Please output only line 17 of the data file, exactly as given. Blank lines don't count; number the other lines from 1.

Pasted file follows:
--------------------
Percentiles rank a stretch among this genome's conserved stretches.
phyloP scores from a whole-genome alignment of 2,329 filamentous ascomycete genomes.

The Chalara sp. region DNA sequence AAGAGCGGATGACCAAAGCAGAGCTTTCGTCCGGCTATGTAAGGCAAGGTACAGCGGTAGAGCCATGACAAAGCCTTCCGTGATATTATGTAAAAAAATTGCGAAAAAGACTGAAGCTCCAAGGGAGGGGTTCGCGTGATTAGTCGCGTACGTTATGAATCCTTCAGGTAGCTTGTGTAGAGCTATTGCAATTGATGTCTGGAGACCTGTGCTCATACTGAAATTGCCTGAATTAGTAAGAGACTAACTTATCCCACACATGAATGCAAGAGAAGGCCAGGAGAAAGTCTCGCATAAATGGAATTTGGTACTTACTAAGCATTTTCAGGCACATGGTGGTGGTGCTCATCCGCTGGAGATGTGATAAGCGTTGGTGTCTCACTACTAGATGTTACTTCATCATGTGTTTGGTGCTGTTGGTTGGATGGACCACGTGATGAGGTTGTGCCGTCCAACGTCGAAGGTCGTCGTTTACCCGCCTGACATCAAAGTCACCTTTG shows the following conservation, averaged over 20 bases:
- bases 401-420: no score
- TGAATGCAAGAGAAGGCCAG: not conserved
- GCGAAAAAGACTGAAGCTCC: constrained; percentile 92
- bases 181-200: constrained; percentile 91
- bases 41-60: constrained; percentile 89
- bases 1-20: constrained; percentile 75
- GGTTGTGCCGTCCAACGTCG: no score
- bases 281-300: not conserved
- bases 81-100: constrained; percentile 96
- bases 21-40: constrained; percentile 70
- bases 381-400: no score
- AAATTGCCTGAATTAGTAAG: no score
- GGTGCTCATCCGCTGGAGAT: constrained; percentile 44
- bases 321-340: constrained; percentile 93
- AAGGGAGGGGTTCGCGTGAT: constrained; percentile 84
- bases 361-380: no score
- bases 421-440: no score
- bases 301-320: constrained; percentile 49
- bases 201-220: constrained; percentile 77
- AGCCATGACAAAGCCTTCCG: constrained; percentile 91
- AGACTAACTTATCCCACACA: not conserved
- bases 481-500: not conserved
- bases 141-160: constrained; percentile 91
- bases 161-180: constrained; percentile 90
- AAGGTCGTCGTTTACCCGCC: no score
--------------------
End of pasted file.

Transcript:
- bases 321-340: constrained; percentile 93